Lucas Is Mystery Buyer of a Notorious Rockwell

The Lucas Museum of Narrative Art has announced it was the buyer of Norman Rockwell's Shuffleton's Barbershop (1950), a painting sold by the Berkshire Museum in a controversial deaccession.

Lee Rosenbaum, who has followed the Berkshire Museum case on her CultureGrrl blog, observes: "This means that Don Bacigalupi, president of the deep-pocketed museum, now has the dubious distinction of being the enabler of not one but two transactions bankrolled by megabucks patrons (here’s the other one) that have been deplored by museums’ professional organizations."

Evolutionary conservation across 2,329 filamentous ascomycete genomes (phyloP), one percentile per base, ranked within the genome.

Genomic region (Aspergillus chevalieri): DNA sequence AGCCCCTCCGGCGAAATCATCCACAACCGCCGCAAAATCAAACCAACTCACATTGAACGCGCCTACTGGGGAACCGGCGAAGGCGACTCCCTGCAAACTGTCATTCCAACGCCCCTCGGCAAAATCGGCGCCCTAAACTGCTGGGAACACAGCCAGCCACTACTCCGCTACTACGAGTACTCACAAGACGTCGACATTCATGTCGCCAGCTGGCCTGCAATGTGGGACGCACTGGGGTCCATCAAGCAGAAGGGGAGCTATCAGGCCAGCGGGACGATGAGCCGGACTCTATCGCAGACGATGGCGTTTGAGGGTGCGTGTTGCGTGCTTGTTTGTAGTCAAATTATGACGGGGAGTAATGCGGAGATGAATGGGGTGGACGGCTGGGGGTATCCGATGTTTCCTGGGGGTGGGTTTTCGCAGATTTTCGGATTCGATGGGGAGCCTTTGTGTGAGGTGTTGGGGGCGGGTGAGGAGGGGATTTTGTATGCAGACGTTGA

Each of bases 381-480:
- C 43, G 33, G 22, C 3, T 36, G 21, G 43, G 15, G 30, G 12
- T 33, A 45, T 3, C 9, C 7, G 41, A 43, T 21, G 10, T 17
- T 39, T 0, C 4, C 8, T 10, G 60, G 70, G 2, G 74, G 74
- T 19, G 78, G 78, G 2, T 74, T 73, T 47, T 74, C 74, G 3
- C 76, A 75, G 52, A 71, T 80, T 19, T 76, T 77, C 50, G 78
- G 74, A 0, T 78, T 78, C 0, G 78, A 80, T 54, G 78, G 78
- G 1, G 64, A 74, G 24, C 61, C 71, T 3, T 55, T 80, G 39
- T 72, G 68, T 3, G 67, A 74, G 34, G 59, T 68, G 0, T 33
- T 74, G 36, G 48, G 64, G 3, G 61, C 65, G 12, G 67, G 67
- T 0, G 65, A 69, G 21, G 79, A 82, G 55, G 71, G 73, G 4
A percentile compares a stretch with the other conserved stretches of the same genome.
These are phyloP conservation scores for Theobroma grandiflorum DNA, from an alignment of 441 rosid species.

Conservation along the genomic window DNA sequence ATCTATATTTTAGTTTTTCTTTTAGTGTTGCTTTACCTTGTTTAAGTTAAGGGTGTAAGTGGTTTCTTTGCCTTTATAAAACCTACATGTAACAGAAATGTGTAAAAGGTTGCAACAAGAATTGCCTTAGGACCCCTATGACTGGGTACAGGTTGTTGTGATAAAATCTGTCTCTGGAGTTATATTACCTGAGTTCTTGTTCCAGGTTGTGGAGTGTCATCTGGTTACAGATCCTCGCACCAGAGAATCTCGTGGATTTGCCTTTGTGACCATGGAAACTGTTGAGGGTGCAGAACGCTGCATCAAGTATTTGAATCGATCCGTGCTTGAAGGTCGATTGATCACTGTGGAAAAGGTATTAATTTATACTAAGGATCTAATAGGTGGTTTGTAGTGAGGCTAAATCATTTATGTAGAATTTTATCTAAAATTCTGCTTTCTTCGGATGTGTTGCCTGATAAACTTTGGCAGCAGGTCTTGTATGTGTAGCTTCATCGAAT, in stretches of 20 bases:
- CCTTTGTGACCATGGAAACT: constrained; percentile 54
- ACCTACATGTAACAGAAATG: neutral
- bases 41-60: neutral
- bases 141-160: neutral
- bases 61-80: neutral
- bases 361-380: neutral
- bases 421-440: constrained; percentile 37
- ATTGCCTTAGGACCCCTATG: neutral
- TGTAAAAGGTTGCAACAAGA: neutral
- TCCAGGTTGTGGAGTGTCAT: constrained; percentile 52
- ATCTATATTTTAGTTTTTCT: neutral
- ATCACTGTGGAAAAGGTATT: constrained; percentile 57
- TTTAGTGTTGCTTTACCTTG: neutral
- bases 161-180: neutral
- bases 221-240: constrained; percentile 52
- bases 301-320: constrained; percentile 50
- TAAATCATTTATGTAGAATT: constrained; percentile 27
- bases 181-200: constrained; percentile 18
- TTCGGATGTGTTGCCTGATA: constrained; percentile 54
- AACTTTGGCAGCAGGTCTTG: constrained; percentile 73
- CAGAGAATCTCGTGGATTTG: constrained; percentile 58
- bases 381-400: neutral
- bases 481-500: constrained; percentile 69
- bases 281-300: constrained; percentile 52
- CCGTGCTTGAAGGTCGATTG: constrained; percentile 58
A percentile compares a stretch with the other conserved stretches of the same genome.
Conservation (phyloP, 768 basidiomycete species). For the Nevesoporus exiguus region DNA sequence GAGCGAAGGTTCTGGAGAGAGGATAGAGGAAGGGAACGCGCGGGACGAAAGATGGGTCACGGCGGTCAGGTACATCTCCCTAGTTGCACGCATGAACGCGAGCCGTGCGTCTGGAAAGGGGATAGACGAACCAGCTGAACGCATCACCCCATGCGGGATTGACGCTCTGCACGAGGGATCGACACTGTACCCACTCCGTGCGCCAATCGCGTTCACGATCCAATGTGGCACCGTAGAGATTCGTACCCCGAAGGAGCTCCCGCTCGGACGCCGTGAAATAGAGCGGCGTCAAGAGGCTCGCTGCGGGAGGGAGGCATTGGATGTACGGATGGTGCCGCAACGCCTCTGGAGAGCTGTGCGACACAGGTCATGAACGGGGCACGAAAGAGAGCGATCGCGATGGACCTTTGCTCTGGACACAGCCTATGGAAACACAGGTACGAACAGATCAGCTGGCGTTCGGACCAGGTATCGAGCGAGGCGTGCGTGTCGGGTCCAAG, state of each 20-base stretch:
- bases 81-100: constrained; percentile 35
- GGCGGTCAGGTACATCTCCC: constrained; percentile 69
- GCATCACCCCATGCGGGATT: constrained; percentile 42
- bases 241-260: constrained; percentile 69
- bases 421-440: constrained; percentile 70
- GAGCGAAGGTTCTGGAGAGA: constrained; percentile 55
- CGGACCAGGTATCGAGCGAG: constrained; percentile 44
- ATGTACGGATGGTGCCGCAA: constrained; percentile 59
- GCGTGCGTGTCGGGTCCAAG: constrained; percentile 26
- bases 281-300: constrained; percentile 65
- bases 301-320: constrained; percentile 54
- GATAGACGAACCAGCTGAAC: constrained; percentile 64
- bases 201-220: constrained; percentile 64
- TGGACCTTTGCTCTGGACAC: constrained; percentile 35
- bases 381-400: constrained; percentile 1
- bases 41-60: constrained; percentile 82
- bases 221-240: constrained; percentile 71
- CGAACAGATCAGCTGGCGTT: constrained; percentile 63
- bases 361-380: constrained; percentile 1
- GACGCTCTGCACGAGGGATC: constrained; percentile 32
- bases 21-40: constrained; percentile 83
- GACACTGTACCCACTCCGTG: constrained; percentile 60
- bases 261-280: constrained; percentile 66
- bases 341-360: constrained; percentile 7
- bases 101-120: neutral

Anonymous said…
The Rockwell painting (or "illustration") makes me think of the reason why I'm glad the Hammer Museum is planning a special exhibit of an artist from generations ago instead of just the recent past.

Looking at contemporary art displayed in Westwood or at the Broad in downtown, or MOCA across the street, or in mid-Wilshire, or in the Arts District, etc, after awhile becomes somewhat of a giant blur. It also takes less time to scrutinize canvases of mainly large fields of plain color compared with more detailed, figurative artworks.

The Lucas won't be to everyone's tastes. But it will certainly help create greater balance in the local scene between the figurative and non-figurative.

Anonymous said…
A precursor to the Lucas Museum was the Hartford Gallery in New York, which opened in 1964. It made a point of having no abstract art: